We analyze the value of ethanol in the U.S. domestic gasoline blend based on two components: i) an energy penalty relative to gasoline; and ii) an octane premium based on the lower price of ethanol relative to petroleum sources of octane. We calculated the energy penalty, octane premium, and net value of ethanol based on weekly prices of ethanol, CBOB, and aromatics at the U.S. Gulf over the period January 25, 2007 through February 2, 2017. As expected, the energy-adjusted price of ethanol (assuming ethanol has only two-thirds the energy value of CBOB) was consistently higher than the price of CBOB by an average of $1.02 per gallon. On the other hand, the price of ethanol was consistently below the price of aromatics, considered as alternative octane enhancers, by an average of $1.06 per gallon. The net value of ethanol is simply the difference, a positive $0.04 per gallon. Based on the calculated annual net value of ethanol weighted by the annual volume of domestic ethanol consumption, the net value of ethanol in the domestic gasoline blend averaged nearly $7 billion over the nine-year period from 2008 through 2016.
It is important to keep in mind the limitations of our analysis. We only considered the energy and octane characteristics of ethanol relative to petroleum blendstocks. Other characteristics, such as Reid vapor pressure (RVP) almost certainly affect the value of ethanol in gasoline blends. We also did not take into account the lower energy value of aromatics relative to other petroleum blendstocks. This could potential decrease the energy penalty of ethanol when it replaces aromatics in the blend. The bottom-line is that a refinery optimization model is needed to conduct a complete analysis of value of ethanol in the gasoline blend. Nonetheless, our analysis points out the partial and misleading nature of work that only focuses on the energy penalty of ethanol and ignores the octane premium.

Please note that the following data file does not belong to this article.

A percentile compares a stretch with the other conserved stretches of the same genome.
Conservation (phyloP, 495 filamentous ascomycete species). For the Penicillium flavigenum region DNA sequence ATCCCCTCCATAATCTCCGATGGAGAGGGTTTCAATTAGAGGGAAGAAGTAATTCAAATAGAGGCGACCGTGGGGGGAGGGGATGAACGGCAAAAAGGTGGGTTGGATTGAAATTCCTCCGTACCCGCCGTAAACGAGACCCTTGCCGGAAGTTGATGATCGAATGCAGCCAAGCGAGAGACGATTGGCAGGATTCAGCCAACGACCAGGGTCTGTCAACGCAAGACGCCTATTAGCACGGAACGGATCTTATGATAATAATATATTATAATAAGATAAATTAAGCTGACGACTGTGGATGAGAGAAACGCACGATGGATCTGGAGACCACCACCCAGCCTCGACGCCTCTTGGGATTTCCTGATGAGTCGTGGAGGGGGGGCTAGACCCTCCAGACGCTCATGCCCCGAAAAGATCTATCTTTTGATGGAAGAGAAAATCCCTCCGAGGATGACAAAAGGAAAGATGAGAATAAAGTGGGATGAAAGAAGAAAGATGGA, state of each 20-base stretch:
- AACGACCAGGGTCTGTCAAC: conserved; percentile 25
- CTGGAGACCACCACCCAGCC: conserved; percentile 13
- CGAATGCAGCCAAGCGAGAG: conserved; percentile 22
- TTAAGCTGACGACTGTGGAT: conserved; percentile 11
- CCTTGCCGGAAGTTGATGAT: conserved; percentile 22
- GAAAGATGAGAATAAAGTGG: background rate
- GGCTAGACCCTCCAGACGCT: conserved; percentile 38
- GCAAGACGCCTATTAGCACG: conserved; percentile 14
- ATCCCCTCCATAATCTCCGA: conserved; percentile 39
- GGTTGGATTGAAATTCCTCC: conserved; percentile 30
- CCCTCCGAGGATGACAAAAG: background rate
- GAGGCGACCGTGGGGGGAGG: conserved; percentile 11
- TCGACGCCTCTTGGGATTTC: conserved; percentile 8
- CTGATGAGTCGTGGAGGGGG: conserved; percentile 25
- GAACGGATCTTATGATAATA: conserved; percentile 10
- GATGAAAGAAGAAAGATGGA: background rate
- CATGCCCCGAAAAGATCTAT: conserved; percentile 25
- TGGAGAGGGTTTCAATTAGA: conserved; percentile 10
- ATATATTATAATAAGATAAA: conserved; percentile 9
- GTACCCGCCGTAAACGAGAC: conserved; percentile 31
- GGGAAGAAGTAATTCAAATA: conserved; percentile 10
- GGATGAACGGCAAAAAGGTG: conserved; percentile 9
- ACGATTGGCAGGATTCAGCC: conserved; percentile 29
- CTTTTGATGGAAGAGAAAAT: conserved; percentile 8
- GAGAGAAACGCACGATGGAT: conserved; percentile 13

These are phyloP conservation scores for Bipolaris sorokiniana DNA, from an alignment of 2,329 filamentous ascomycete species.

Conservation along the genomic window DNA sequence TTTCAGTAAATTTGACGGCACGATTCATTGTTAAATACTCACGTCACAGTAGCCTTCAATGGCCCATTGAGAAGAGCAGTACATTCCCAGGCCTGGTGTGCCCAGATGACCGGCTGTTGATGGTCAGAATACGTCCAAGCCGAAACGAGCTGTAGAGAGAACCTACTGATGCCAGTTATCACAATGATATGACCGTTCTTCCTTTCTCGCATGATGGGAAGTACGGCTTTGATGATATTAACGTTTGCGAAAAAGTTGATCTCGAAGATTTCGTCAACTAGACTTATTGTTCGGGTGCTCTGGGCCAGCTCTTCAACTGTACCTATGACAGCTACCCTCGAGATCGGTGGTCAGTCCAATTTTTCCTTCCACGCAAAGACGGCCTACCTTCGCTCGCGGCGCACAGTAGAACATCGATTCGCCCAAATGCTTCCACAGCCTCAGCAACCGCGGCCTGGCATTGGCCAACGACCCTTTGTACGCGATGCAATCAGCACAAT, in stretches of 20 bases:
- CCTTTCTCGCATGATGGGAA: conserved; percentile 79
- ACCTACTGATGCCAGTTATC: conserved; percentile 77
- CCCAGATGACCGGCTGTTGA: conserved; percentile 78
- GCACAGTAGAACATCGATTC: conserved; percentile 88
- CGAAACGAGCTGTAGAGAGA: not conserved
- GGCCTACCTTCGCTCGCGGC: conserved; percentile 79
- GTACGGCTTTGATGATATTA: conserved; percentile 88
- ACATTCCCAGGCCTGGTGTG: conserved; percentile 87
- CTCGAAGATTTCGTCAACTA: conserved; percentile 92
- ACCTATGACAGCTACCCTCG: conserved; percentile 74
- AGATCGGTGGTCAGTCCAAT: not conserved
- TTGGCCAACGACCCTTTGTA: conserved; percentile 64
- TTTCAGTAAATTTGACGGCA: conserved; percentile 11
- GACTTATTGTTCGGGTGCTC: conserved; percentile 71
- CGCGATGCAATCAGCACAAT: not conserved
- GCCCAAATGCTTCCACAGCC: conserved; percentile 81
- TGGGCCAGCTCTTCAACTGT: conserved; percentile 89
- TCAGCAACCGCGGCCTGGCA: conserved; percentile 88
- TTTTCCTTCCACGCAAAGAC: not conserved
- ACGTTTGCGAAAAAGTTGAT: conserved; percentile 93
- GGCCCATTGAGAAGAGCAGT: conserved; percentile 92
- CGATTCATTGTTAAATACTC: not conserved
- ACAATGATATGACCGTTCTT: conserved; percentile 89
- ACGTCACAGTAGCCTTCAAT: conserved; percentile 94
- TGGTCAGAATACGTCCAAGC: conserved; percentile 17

March 21, 2017 NOTE: This article has been modified from the original version published on March 15, 2017. In the discussion in the 3rd to last paragraph, the average net values were missing in the original version, and are now added.